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South Yorkshire council in court over care home fall

Date:
6 September 2013

Doncaster Borough Council has been prosecuted for neglecting safety precautions after an 82-year-old vulnerable woman was injured in a fall at one of their care homes.

The woman, who has dementia, suffered cuts and bruises when she fell nearly two metres into an unguarded open sewage drain at Oldfield House care home in Stainforth on 29 March 2012.

The Council appeared at Doncaster Magistrates’ Court today (6 Sept) charged with a breach of safety legislation after the incident was investigated by the Health and Safety Executive (HSE).

Magistrates heard that a recently-qualified apprentice plumber was on site clearing a blockage in a live sewage drain via a manhole just outside a fire door at the end of a corridor. He had left the open hole exposed and the fire door open while he went back into the building to fetch water to flush the blockage.

While the hole was unguarded, the elderly resident walked down the corridor and inadvertently through the open fire door and stumbled into the open hole. She needed an overnight stay in hospital and treatment for minor cuts and bruising.

HSE told the court the Council had failed to put simple measures in place to protect residents and staff while the work was being carried out. These could include placing temporary barriers around the hole, asking someone to keep watch on the open grate, or merely placing the cover back on the drain temporarily, and closing the fire door.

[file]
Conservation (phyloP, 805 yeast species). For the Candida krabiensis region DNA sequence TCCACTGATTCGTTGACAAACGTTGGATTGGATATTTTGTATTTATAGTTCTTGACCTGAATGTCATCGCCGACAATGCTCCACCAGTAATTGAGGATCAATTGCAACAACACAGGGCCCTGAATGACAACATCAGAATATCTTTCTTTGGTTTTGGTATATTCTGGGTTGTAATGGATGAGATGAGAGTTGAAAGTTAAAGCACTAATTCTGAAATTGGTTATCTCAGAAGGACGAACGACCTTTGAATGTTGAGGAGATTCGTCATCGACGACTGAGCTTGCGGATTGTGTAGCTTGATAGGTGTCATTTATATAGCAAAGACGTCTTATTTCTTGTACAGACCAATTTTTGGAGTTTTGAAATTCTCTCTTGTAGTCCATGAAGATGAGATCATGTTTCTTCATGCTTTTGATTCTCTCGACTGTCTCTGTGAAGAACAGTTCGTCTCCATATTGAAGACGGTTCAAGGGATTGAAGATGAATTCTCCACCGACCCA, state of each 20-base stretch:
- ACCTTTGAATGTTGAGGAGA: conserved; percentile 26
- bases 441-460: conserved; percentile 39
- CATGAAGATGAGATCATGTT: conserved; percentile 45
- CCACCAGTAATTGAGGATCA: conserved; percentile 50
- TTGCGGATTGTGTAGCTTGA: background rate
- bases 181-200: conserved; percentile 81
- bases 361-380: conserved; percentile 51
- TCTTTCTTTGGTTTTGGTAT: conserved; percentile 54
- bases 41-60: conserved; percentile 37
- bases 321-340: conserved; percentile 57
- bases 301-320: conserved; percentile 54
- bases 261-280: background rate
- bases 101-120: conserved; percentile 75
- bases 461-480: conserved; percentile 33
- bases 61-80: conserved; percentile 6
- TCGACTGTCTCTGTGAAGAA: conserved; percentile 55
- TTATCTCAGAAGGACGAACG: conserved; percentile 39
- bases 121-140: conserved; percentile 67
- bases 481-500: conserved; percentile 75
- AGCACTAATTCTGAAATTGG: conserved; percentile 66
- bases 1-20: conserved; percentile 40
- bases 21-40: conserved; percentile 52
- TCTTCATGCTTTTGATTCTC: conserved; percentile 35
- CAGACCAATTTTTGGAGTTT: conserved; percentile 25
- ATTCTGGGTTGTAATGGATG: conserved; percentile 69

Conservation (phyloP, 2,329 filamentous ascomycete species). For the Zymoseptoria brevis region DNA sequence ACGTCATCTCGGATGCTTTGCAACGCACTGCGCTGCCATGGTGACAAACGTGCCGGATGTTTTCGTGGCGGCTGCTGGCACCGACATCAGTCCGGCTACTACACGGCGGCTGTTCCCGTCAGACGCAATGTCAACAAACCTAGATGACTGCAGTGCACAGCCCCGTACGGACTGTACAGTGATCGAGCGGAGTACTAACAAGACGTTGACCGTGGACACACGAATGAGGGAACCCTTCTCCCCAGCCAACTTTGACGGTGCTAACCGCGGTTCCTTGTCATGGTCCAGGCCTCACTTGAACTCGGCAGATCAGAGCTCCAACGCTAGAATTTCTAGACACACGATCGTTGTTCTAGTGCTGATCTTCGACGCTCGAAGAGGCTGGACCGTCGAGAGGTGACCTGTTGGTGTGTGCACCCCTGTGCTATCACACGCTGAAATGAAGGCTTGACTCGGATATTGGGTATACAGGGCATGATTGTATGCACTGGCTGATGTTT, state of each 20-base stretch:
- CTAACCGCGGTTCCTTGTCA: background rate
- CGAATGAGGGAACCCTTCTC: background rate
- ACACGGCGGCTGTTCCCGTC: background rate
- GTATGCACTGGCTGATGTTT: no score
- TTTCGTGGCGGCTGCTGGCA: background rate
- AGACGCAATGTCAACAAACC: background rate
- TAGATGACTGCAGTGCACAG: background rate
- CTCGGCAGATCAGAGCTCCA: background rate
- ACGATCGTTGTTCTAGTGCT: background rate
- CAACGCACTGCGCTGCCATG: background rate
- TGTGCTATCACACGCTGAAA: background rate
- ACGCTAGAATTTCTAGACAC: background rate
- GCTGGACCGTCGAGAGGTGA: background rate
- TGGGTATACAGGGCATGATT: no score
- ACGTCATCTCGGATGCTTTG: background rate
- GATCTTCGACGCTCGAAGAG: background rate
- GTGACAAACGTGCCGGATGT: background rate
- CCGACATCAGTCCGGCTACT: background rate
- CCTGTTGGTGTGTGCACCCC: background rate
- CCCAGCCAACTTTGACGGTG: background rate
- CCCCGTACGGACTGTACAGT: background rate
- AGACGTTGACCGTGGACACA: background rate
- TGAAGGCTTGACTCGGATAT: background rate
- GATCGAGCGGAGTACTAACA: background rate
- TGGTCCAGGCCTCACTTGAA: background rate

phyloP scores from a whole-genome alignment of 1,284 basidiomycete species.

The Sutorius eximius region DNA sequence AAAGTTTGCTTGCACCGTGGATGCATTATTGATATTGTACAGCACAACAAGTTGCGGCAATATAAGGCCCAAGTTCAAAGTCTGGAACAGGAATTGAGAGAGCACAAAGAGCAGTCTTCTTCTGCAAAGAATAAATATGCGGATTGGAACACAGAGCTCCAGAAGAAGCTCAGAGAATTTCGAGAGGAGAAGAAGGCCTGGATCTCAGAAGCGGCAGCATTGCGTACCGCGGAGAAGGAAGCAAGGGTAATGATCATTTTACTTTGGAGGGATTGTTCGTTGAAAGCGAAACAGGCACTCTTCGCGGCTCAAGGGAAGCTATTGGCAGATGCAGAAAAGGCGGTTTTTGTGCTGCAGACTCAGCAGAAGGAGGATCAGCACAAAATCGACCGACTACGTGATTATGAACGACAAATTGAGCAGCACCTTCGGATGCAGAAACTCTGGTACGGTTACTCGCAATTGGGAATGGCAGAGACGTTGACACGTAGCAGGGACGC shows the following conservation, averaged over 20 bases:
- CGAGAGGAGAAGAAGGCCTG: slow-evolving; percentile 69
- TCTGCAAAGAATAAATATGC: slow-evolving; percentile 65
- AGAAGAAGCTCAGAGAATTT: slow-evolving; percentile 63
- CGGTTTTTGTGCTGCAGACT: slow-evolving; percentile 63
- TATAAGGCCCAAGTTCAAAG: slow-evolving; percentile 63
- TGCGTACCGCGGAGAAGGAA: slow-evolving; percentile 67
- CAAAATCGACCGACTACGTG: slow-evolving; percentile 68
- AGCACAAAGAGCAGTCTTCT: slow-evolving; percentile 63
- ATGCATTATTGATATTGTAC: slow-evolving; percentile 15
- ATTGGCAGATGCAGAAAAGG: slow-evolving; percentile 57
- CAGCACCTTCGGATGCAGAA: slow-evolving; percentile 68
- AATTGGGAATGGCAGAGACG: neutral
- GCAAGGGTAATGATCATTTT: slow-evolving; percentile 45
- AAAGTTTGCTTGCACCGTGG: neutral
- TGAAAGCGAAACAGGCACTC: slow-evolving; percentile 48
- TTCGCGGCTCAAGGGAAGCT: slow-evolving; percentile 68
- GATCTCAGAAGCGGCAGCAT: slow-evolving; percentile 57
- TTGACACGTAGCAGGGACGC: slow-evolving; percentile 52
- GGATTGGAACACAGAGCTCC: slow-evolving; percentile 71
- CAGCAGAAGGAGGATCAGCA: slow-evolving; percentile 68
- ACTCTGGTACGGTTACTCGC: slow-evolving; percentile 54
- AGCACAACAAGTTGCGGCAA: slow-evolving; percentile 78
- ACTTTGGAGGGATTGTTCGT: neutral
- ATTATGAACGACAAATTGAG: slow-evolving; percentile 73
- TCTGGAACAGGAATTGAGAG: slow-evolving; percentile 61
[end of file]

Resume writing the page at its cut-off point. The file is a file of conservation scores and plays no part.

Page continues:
Doncaster Borough Council, of Council House, College Road, Doncaster, was fined £5,000 and ordered to pay £2,040 in costs after admitting breaching Section 3(1) of the Health and Safety at Work etc Act 1974.

After the case, HSE Inspector Tim Johnson said:

"This is a residential care home that will be, by its very nature, occupied by vulnerable and possibly easily-confused elderly people. It is, therefore, particularly important that proper planning and the greatest vigilance are duly accorded.

"It is fortunate this lady sustained only minor bruising but she was evidently badly distressed and did need an overnight stay in hospital.

"Doncaster’s risk assessment had outlined preventative measures to be taken but failed to follow that through. The inexperienced plumber was sent on his own, had not been trained in safe procedures and was not supplied with barriers – a failing that has since been rectified.

"All employers must make sure they provide the necessary equipment and train their employees to carry out work in a safe manner. However short the duration of a job, they must take into account the risks presented by the environment they are working in."

In 2011/12, HSE reported that there were 22 fatal slip, trip or fall deaths to members of the public in the health and residential care sector, with most of the victims over 65 years of age. The sector also has one of the highest number of injuries caused by slips and trips.

Notes to editors

  1. The Health and Safety Executive is Britain’s national regulator for workplace health and safety. It aims to reduce work-related death, injury and ill health. It does so through research, information and advice; promoting training; new or revised regulations and codes of practice; and working with local authority partners by inspection, investigation and enforcement. www.hse.gov.uk
  2. Section 3(1) of the Health and Safety at Work etc Act 1974 states: "It shall be the duty of every employer to conduct his undertaking in such a way as to ensure, so far as is reasonably practicable, that persons not in his employment who may be affected thereby are not thereby exposed to risks to their health or safety."

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